Image provided by: University of Nebraska-Lincoln Libraries, Lincoln, NE
About The daily Nebraskan. ([Lincoln, Neb.) 1901-current | View Entire Issue (Sept. 19, 1969)
Council offers hope, doubts says Chalou
by Bill Smitberman
Nebraskan Staff Writer
"The Council on Student Life
presents reason for hope, but also
reason for pesimism," according to
ASUN President Bill Chaloupka.
The council replaces the Faculty
Senate Committee on Student Affairs.
Unlike .this committee, however, the
council will have a student majority.
Chaloupka said the student majority
on the council is basicly a symbolic
gesture. There will be very few issues
with a straight student-faculty split
In voting, he continued. If the council
is to function, it will have to work
toward unified decisions like any other
committee, he added.
However, the symbolism of a
student-majority council is important.
Students will be more interested in
a council that is at least theoretically
student controlled, he said.
The council is to have authority over
all aspects of student life outside of
the classroom. Chaloupka explained
that it is the best plan yet devised
to give students authority over their
own lives while retaining faculty and
He added that the council will be
engaged in a wide range of activities.
In theory, it has power over a great
many areas of student life.
What "real" powers the council will
have is the crux of the problem,
Chaloupka said. The Board of Regents
is the only power superior to the
council; therefore, it depends on how
the Board treats the council as to
how effective it will be.
He emphasized that the council
cannot possibly be effective if it is
In constant conflict with the Regents.
Chaloupka said there has been no real
dialogue between the Regents and
student government on relative posi
tions in student-life decision making
in the past.
"The council will not be able to
confront any central issues until the
question of this relationship i s
answered," he said. "From initial
observations, we probably can't ex
pect much cooperation from the
Regents. However, this remains to be
seen," Chaloupka added.
He sees the ASUN Senate as
becoming a more innovative body as
the Council takes up its job. He ex
plained that the senate has been a
major political battleground in the
past but that this will probably change
as time goes on.
"In the past, much of the senate's
time has been spent developing a
philosophy of student government and
planning for the future," Chaloupka
said. "This work has now led to the
formation of the council on Student
Life and is behind us."
He predicted that the Senate would
become a more autonomous group and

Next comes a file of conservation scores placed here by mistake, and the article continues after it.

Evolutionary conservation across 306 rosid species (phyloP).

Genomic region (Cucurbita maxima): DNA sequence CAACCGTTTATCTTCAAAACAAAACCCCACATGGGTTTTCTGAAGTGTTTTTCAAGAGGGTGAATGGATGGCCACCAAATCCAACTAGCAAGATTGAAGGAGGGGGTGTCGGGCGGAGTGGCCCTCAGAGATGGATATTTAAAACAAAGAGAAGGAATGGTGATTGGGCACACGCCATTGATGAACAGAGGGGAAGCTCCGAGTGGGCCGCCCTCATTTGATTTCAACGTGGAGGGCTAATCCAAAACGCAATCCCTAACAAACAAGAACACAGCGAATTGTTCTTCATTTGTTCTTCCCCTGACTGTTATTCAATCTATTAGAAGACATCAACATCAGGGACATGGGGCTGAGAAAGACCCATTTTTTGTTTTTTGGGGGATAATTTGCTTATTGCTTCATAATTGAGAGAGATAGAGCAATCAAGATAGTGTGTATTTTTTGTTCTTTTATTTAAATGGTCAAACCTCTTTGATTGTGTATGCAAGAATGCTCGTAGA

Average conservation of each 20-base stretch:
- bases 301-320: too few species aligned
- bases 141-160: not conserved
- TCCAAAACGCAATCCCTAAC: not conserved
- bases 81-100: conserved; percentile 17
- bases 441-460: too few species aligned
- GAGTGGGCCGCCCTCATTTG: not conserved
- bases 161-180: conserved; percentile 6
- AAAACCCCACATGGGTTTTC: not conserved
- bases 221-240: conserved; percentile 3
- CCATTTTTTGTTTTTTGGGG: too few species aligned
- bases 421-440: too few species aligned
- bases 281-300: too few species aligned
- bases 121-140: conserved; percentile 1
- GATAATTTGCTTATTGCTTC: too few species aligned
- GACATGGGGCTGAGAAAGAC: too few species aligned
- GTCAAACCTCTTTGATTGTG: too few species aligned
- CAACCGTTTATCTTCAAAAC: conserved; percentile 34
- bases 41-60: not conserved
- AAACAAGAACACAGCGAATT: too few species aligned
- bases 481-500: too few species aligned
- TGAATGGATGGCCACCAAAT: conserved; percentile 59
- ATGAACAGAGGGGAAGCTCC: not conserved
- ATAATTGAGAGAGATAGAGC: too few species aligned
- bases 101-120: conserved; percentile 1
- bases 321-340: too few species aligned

take the lead in implementing council
Vice Chancellor Dr. G. Robert Ross
said there are several areas in which
the council should have almost
autonomous power. He explained that
the council would be taking the place
of the Committee on Student Affairs
and this committee had independent
power in several cases.
The council should be able to make
Independent decisions in areas of stu
dent appeals o f administrative
decisions and in deciding eligibility
for student activities, he said.
The council will also have the job
of reorganizing three major sub-committees
of the Student Affairs Com
mittee. These are the publications
board, sub-committee on student
organizations, and sub-committee on
student social activities.
Ross predicted that relations
between the council and Board of
Regents will depend on the issues in
. volved. The Board seldom Interfered
with the Committee on Student Affairs
and he hopes the same will be true
for the council. The Board and the
committee have not been in agree
ment on the issue of coed visitation,
however, he added.
Ross said the council would not
greatly change his job in the Office
of Student Affairs. "What we have
done is to regroup and get the
students more involved," he con.
He said the work of Student Affairs
will be enhanced by working with an
all-University body rather than a
faculty body. The staff of Student Af
fairs has been active in both forming
and supporting the idea of the council,
Dianne Theisen, ASUN first vice
president, emphasized that the coun
cil's effectiveness rests on the
cooperation of the Regents. If the
Regents constantly override council
decisions, students will quickly lose
interest, she said.
"The Regents obviously think the
council is a good idea," she continued.
"The real question is how they will
The council will streamline faculty-administration-student
Theisen said. It will eliminate steps
and shorten processes in many
Most student and University groups
will continue to exist and function as
always. The council will make policy
in general, but it will be carried out
by existing organizations, according
to Miss Theisen.
She feels the Council should not
merely react it should investigate
and try to solve any problem that
l - k
. ' V"'"
t) 4 ' '?., ?- ' ,' "' x ''. ' Y I
. V J.L.
G. Robert Ross
FRIDAY, SEPTEMBER 19, 1969
VOL. 93, NO. 3
is set aside
Action on the proposed coed lounges
has been set aside momentarily In
order to concentrate elforU on get
ting the Council on Student Life pass
ed by the Board of Regents.
Proposals for coed lounges came
about last spring after the Board of
Regents denied the request for coed
The issue has been presented to the
Board of Regents, but no decision
from the board is expected for another
three to four weeks, said Diane
Theisen, first vice-president of
"Right now, this whole issue Is very
touchy," according to Theresa Sledge,
She explained that the Regents don't
want to Implement the policy and the